Even as the G.T. Nanavati-Akshay Mehta judicial inquiry commission probing the 2002 Gujarat communal riots hinted that Chief Minister Narendra Modi could be summoned for cross-examination, two senior government officials testified before it on Monday denying that Mr. Modi issued any “specific instructions” to the police in handling the riots.

The then Home Secretary, K. Nityanandam, and the then Additional Principal Secretary to the Chief Minister, Anil Mukim, also contradicted IPS officer Sanjiv Bhatt's claim that he was “present” at a meeting convened by Mr. Modi at his residence on the night of February 27, 2002, in which the Chief Minister reportedly “instructed” the police officers to go soft on Hindu rioters.

“I am not aware of Mr. Modi having issued any such instructions,” Mr. Mukim said. Mr. Nityanandam maintained that the Chief Minister did not issue any “specific instructions” to the police but only “discussed” about the prevailing law and order situation in the light of the “Gujarat bandh” called for the next day.

Both Mr. Mukim and Mr. Nityanandam, who testified before the Commission separately, gave almost identical list of the officials present at the February 27 meeting. According to them, the only officials present at the meeting were the then acting Chief Secretary, Suvarnakanta Verma; Additional Chief Secretary (Home) Ashok Narayan; the then Principal Secretary to the Chief Minister, P.K. Mishra; the then Director-General of Police, K. Chakravarthi; and the then Ahmedabad Police Commissioner, P.C. Pande.

Mr. Mukim said he was “briefly” present at the meeting at the beginning but left later. Mr. Nityanandam said “some officials of the CMO” kept “coming and going” from the meeting and “there was none else present.” He said neither the then Minister of State for Home, Gordhan Jhadaphia, nor the then Joint Secretary (Home) Prakash Shah, was present at the meeting. Also no member of the then Modi Cabinet was present.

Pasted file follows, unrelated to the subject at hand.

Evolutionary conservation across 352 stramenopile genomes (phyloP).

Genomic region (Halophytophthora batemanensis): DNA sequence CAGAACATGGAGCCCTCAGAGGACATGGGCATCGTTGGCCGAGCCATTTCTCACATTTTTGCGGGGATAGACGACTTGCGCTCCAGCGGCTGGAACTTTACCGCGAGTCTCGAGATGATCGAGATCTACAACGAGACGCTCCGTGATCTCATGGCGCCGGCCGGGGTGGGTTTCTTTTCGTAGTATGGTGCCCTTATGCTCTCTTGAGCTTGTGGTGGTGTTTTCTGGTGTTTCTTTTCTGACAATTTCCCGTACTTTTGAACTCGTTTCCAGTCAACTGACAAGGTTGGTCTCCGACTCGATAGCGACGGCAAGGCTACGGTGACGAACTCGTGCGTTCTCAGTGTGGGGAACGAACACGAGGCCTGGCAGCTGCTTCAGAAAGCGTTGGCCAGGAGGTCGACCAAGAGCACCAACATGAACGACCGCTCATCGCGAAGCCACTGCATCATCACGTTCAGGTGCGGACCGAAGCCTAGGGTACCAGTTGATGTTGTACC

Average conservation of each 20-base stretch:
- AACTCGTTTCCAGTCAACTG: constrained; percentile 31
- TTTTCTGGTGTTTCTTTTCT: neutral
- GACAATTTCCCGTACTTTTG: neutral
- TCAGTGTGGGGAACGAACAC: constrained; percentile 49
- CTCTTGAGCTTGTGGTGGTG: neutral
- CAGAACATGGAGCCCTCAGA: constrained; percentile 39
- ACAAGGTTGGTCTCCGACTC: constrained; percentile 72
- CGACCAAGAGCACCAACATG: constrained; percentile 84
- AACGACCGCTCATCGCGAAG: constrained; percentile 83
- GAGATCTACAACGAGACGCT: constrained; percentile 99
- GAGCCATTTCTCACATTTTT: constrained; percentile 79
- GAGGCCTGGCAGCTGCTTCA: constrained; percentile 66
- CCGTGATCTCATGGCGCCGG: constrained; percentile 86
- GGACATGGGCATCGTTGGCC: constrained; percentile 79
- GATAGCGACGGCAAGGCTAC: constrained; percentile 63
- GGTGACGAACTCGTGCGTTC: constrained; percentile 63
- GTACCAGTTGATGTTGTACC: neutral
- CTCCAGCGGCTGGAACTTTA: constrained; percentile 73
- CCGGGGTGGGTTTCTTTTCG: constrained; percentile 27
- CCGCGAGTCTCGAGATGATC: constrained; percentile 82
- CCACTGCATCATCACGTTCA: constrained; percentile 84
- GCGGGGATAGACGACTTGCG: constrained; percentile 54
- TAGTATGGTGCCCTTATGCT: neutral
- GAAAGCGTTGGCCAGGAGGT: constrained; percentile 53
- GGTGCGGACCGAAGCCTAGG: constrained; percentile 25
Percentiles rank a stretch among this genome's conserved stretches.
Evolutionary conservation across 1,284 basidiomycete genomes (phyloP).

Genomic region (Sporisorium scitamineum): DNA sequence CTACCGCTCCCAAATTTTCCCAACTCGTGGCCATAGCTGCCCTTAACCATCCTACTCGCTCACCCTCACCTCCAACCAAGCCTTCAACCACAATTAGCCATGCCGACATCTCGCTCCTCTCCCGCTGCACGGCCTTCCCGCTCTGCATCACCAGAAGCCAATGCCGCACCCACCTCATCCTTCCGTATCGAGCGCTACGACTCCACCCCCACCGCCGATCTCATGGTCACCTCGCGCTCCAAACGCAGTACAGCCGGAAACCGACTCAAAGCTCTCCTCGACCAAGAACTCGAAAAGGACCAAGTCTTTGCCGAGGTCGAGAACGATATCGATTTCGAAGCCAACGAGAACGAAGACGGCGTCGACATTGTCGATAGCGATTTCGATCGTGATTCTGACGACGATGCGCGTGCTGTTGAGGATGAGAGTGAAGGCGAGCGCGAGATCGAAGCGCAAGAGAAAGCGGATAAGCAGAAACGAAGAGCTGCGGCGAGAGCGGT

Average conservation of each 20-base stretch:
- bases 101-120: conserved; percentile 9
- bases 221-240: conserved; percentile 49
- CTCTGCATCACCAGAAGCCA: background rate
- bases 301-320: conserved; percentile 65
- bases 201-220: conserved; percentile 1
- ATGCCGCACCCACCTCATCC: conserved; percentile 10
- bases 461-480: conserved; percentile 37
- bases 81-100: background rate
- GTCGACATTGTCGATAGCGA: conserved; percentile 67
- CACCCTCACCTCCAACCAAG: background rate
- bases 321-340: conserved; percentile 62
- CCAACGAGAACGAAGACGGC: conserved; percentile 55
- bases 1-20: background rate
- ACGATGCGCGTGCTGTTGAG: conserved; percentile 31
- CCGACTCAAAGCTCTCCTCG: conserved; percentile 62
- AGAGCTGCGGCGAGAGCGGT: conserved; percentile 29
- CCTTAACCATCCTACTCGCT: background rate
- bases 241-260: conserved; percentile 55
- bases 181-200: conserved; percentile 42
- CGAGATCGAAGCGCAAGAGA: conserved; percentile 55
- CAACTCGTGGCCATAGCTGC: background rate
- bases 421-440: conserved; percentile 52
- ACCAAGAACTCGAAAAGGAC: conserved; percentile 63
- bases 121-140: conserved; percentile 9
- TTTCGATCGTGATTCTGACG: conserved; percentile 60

“Knew Bhatt by face”

To a question by Congress' counsel Hiralal Gupta, Mr. Mukim said he never had any interaction with Mr. Bhatt but “knew” him “by face.”

Both Mr. Mukim and Mr. Nityanandam said they were not aware if any minutes of the meeting had been kept, and if so by whom, but insisted that they were not asked to sign any paper to indicate their presence in the meeting. “No such procedure was followed for such meetings then,” Mr. Nityanandam said.

When advocate for riots victims Mukul Sinha asked Mr. Nityanandam why was he called for the meeting as the Home Secretary he was not in charge of law and order, he said it was for Mr. Ashok Narayan to decide. “I was telephonically told by Mr. Narayan in my office to attend the meeting, and I attended,” he said.

Later Justice Nanavati, talking to Dr. Sinha and other advocates, dropped a broad hint about the possibility of summoning Mr. Modi. Stating that he was keen on winding up the proceedings of the commission at the earliest, Justice Nanavati told Dr. Sinha: “Now only one witness remains to be summoned after the then Health Minister, I.K. Jadeja — Mr. Narendra Modi.” Mr. Jadeja is due to appear before the Commission on September 5.

Dr. Sinha had demanded summoning of Mr. Modi and senior police and administrative officials for cross-examination.

A petition seeking a direction to the Commission to summon Mr. Modi is pending before the Gujarat High Court.